does anybody actually like motivational speakers?

via Twitter and the one and only InspiroBot

I mean, I guess somebody does. Maybe. Or maybe somebody just thinks that they’re going to get other people hyped up. I have no clue. All I know is: I had to listen to another one of them today, and I hate all motivational speakers. Maybe this is because my philosophy in life is The Worst Is Coming™, or maybe it’s that I tend to respond negatively to emotional appeals (give me DATA, damn it!). Maybe it’s the general sense of immense privilege, which makes me consider the French Revolution. Maybe it’s none of the above. I really don’t know.

Presumably someone out there actually likes motivational speakers, or at least assumes that they’ll be motivating—otherwise, one assumes that they would never get hired. (I mean, I hope they wouldn’t.) What does motivate me might be a little warped, I’ll admit that: after all, I still think that Carl Hiassen’s Expect the Worst is hilarious, exceptionally sage advice, and also inspiring. (Maybe even motivating!) Tell me the worst is coming—which I already tend to assume—and I guess I might actually be motivated to deal with it, rather than sit in a dark corner of my office and hope no one notices me. But stand someone up to tell me to smile a lot and believe in the best, and you’ve lost me. I’ll read the news while mocking the speaker and grousing about my dues paying for this damn garbage.

It might just be me—that’s a definite chance—but both of the motivational speakers I’ve had to sit through for library conferences have been at least moderately offensive, and quite dripping with privilege. I suppose it’s great to be that cocksure and that fiscally safe. I wouldn’t know, being a woman with an invisible disability and a lot of pain and not much money. The last one—who was definitely dripping with money—sticks out for mocking Hindu mudras. (I almost stood up to scream at him then and there, but I figured that shrieking wouldn’t help my case. I did say, when asked for feedback, that his speech was painfully offensive and an atrocious use of our money.)

Today’s speaker talked a talk, I guess—a slyly racist, openly classist, very privileged talk. (Also the speaker is one of those sods who talks to you in elevators as you try to avoid eye contact.) I spent a decent chunk of today’s motivational speaker reading the news; during the rest of the conference, I took around ten pages of notes, all on my cell phone when my wrists hurt too much to keep on writing by hand. (Our motivational speaker would have disapproved: after all, I apparently can’t type and pay attention at the same time. Joke’s on you, Motivational Speaker Bro.) I didn’t want motivation, though. I wanted down and dirty information, and data, and tools with which to arm myself in the face of what may come.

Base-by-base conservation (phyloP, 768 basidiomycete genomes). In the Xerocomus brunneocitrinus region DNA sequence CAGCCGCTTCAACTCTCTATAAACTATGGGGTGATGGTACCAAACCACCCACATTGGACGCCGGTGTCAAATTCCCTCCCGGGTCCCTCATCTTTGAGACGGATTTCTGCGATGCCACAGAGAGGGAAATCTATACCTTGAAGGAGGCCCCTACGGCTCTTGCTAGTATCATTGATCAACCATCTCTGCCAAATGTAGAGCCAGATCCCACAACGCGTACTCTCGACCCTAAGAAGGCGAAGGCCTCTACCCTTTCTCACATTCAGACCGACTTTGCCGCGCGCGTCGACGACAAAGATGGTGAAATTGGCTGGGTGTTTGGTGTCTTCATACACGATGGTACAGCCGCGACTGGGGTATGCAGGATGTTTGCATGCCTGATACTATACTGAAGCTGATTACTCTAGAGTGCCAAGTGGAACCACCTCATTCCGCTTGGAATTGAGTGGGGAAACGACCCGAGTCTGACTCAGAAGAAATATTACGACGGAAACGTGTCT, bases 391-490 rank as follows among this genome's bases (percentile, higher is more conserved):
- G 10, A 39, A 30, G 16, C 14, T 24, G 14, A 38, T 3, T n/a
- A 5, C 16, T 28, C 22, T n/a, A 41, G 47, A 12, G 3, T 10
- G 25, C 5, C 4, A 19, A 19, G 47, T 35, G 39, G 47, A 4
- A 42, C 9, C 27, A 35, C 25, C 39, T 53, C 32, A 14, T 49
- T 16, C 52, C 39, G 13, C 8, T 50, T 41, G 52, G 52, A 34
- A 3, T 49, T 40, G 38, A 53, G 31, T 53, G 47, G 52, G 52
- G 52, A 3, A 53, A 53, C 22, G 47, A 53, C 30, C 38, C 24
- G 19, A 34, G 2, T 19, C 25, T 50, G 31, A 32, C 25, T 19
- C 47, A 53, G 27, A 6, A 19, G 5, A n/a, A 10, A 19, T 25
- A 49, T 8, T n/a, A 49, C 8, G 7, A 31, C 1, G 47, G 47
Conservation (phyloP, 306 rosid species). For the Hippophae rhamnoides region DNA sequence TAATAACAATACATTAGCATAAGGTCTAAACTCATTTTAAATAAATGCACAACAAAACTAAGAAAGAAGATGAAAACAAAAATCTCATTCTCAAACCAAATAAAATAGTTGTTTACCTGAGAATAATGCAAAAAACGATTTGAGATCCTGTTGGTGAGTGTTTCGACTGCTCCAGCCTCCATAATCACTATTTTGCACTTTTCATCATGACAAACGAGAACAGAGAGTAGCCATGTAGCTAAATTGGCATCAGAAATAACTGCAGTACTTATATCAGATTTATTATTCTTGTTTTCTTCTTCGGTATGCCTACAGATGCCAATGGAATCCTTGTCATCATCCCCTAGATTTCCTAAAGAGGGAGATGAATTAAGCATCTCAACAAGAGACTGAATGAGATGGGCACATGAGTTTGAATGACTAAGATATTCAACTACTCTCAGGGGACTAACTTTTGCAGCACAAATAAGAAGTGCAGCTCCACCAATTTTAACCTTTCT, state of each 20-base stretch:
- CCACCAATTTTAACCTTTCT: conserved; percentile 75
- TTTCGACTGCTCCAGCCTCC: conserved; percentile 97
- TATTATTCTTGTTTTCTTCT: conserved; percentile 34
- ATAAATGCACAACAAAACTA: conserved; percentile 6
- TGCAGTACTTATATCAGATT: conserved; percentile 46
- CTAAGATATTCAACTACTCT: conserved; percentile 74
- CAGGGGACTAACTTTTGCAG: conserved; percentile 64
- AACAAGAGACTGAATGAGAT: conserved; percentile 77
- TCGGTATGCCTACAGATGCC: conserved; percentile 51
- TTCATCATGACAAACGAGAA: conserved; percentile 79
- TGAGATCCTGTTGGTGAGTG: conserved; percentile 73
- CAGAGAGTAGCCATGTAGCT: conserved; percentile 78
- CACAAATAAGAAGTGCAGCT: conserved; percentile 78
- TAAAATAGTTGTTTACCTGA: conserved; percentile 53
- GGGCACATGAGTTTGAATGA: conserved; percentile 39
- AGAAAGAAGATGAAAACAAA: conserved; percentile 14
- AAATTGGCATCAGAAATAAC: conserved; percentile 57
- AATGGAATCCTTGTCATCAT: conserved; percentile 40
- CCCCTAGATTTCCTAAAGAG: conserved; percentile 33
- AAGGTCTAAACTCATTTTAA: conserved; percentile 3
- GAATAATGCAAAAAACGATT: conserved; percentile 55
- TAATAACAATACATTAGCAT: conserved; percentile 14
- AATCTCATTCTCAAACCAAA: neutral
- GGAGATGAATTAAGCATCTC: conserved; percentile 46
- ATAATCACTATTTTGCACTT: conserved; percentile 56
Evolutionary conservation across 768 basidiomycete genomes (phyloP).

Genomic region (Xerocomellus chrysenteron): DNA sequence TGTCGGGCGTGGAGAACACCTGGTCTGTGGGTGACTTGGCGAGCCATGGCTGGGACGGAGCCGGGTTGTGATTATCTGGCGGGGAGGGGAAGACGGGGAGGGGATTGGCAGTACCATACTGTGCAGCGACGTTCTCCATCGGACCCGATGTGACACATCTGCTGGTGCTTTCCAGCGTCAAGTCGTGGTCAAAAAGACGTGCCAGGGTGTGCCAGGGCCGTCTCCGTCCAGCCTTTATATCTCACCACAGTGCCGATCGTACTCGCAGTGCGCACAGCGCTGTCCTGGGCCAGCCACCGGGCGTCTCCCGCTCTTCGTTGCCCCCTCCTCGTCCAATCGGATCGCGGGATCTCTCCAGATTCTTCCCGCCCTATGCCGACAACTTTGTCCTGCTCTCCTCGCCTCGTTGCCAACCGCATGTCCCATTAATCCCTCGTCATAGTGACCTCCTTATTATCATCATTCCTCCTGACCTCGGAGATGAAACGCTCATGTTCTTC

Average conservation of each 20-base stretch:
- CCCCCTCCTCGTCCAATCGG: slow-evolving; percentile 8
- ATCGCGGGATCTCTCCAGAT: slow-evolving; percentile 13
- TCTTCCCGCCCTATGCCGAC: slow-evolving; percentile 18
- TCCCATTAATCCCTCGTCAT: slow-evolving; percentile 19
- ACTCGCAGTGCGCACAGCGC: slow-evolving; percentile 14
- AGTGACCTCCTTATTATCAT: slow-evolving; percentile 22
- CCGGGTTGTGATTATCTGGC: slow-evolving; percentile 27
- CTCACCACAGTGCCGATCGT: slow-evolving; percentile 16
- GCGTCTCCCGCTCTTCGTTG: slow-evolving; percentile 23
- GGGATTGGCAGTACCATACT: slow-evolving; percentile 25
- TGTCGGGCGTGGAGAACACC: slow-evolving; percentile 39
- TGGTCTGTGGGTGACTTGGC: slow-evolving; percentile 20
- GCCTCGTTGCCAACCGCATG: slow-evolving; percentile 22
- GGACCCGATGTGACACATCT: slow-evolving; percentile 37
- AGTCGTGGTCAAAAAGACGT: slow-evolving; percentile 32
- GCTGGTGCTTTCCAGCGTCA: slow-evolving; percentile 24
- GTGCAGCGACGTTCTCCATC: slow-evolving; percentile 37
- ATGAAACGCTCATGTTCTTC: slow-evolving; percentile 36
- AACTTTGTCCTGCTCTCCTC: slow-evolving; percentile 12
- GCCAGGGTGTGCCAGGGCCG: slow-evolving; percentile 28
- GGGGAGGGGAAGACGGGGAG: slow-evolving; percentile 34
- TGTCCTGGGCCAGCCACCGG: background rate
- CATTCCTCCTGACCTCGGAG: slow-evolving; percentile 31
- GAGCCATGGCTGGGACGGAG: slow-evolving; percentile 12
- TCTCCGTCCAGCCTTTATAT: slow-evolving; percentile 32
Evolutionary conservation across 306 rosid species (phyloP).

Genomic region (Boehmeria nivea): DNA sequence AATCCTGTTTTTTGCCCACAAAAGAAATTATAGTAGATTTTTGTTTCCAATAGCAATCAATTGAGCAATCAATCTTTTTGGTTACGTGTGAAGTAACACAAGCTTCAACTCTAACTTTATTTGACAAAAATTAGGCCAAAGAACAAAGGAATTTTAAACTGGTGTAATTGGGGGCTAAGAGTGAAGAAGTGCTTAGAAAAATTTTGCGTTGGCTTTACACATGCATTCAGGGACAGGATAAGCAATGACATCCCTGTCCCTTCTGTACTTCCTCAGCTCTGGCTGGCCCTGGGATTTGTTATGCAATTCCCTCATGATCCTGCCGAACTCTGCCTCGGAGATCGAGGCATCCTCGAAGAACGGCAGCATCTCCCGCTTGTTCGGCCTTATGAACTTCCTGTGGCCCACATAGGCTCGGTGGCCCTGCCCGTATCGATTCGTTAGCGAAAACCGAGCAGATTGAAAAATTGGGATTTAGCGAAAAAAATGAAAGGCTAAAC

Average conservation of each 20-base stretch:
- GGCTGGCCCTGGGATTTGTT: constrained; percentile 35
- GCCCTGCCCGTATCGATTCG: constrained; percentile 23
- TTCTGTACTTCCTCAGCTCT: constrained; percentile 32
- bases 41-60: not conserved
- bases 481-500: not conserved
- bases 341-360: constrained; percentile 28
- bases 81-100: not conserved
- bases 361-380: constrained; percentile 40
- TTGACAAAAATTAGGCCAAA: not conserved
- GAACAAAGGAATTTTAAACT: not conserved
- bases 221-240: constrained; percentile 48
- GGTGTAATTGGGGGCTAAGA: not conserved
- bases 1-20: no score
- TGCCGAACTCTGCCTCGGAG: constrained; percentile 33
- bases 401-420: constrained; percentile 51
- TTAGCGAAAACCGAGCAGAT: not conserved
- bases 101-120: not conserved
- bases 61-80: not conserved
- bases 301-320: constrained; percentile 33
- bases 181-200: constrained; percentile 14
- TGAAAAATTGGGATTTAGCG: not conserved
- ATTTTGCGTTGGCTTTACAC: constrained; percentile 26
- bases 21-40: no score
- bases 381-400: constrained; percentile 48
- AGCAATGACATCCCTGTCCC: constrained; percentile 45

People like motivational speakers, I assume, or they wouldn’t get hired. (I think they’re a waste of money, personally.) Maybe it’s the bleak outlook, or some slight piece of truth in the pseudoscience known as Myers Briggs, or the pseudoscience known as the Sorting Hat (and its scientific quiz, now a science paper), but I’m far more likely to b demotivated than motivated by someone sent in to inspire me. Today, at least, I mocked the speaker, and plotted comments on the feedback forms, and took ten pages of notes (because the other sessions were actually really good!), and then finished off the day with a trip to the polls. The least motivating, and least useful, part of my day? That would be the motivational speaker—and I’m pretty sure it clocked in at even more useless than the time I spent in traffic jams.

InspiroBot strikes again. Twitter.

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